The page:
It seems that one of the dominant characteristics of former Communist countries is their determination to build strong family life. They do so by striking quite a different path from that chosen by western nations.
This characteristic may be due to the fact that individuals from former Communist countries were ruthlessly ground down by the boots of autocratic Communist leaders, who controlled every facet of their lives, including family life.
Communist leaders regarded the family as an enemy of the state. This is because families pass down faith, culture and traditions, which lead to individuals who are more likely to resist the tyranny of the state. Hence, children were removed from their mothers as early as possible and placed in state controlled nurseries and child care.
Education was geared to instructing children to obey the all-pervasive state. Individuality and independent thought were detested and ruthlessly stamped out.
Perhaps there is another reason that former Communist countries are following an independent path from western countries on family matters. These countries have observed the dysfunction and chaos of western societies, which have abandoned faith and traditional values and assumed, instead, a secular, materialistic society. In the west, fulfillment of the individual, sexually, physically and emotionally takes precedence over all else, including the family. It leaves in its wake, destroyed and broken lives.
Consequently, no amount of intimidation and pressure from the West, especially from the various components of the European Union, have coerced these countries to bend to western values. Specific countries that have resisted this western pressure include Poland, Hungary, Estonia, Romania, Lithuania and Russia. For example:
Poland included protection for the unborn child in its constitution after it became an independent country in 1989. The Human Rights Council and the European Court of Human Rights in 2004 – 2008, ordered Poland to provide effective mechanisms to provide women with access to abortion. The western pro-abortion NGO, Amnesty International, has also pressured Poland in this regard. Poland has ignored this pressure
To offset this pressure, REAL Women was one of 66 NGOs worldwide, which signed a Declaration supporting marriage of a man and a woman in the Hungarian Constitution. REAL Women also sent individual letters on July 10, 2013, to the members of the European Parliament, reminding them that the Hungarian Constitution is based on the fundamental norms of democracy, the rule of law and the sovereign rights of the Hungarian people.
A new constitution drafted by Hungary which embraced tradition and Christian values, included the provision that marriage be a union between a man and a woman only. The Council of Europe, the European Parliament and European Commission and the Council of the European Union were enraged by these provisions and are currently pressuring Hungary to change its position.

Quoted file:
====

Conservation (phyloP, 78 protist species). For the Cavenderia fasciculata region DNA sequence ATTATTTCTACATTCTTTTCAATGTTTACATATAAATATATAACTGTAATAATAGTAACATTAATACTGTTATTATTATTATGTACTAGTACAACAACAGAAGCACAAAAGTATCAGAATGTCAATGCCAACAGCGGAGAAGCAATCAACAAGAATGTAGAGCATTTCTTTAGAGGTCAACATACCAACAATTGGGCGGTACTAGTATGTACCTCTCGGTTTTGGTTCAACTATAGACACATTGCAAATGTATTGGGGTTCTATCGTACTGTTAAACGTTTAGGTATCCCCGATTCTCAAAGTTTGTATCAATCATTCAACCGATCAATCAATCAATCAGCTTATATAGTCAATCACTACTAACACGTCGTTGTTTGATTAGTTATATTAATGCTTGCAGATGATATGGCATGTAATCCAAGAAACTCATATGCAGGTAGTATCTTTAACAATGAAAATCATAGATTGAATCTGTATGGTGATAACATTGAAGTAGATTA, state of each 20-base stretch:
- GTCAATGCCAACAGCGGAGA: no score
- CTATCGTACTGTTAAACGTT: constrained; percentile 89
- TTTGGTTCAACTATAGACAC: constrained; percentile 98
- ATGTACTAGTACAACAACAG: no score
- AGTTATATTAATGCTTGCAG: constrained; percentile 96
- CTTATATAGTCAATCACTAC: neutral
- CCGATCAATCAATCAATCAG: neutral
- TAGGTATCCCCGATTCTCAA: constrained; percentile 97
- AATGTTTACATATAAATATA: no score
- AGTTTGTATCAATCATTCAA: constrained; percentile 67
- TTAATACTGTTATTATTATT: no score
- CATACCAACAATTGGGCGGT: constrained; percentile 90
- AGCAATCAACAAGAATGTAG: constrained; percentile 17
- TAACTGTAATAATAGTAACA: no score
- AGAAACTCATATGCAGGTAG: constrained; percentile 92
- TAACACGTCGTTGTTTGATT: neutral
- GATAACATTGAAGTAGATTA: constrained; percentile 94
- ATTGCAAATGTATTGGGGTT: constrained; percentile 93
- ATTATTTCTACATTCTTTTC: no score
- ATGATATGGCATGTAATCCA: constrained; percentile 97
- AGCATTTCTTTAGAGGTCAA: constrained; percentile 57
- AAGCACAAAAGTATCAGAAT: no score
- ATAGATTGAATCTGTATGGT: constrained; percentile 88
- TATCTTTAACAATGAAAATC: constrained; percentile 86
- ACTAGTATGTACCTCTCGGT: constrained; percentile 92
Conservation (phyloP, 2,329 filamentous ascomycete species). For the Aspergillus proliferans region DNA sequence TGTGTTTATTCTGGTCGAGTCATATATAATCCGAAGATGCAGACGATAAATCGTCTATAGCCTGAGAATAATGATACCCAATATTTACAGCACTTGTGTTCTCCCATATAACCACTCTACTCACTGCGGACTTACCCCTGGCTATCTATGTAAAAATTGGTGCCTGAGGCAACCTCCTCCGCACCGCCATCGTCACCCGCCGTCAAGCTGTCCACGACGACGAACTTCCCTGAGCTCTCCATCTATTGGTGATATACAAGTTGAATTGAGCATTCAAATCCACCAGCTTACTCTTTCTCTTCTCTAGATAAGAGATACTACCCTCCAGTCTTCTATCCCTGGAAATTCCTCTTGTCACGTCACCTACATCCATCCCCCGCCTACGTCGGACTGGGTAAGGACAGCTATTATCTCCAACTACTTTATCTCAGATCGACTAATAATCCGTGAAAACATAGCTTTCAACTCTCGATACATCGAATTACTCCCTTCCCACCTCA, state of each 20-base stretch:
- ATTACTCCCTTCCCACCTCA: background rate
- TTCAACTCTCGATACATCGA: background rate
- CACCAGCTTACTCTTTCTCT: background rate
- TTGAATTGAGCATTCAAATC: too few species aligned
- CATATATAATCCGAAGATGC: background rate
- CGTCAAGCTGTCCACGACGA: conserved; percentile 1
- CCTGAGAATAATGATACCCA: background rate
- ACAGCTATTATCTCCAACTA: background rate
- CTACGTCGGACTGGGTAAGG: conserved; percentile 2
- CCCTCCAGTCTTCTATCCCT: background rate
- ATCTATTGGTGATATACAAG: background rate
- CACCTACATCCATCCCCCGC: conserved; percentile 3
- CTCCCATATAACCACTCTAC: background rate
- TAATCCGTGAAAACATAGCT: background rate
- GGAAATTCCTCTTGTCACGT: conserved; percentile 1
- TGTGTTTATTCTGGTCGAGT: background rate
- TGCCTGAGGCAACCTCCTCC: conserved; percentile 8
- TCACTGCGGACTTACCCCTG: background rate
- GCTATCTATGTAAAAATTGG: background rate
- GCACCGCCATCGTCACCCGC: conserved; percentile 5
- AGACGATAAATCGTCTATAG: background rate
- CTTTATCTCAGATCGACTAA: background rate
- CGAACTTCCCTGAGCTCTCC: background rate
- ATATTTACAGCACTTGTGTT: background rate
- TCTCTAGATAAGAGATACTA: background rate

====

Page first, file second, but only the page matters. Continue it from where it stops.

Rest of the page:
A petition rejecting same-sex marriage, signed by 38,000 Estonians (2.8% of the total population of Estonia, which is 1.34 million, the largest signature gathering operation in Estonian history), was presented to the Parliament.
In their view, “The family has as its primary aim, our continuity and we will continue to support its development”.
The women’s organization of the Romanian Conservative Party adopted a resolution opposing same-sex marriage and same-sex adoption in light of the country’s significant reduction in population.
Representatives of all five political parties have rejected any legislation which diminishes the family by re-defining marriage.
In June, 2013, the Lithuanian National Parliament voted 46 to 19 in favour of a bill to limit abortion to circumstances of rape, incest and danger to the life of the mother. The former Communist-era abortion law allowed unrestricted abortion up to 12 weeks gestation. This had caused 10,000 abortions to be performed annually in a population of 3.5 million people.
The New York Times published an article on July 1, 2013, about US conservative groups, including the World Congress of Families, approving the changes in the Russian law. The article admitted that Russians are far less supportive of homosexual rights than are Americans. According to the Pew Research Centre report, released on June 4, 2013, only 16% of Russians believe homosexuality should be accepted by society. The article also mentioned that there is little support for gay rights in some Eastern European countries.Moscow has also signalled that it will ensure that homosexual couples from abroad do not adopt Russian orphans. Legislation to this effect is expected this autumn in the Russian Parliament.In July, 2013, Russian President, Vladimir Putin, signed into law measures to prohibit homosexual propaganda targetting children, and to prohibit promoting the equivalence of traditional and non-traditional sexual relations, gay parades and same-sex marriages. Previously, Russia has passed legislation which limited abortions. Mr. Putin warned western countries to keep out of Russian affairs on these matters, as the BBC, the New York Times, Reuters and the American Press were all bitterly complaining about these new Russian laws.
REALity Volume VVVIII No. 8 August 2013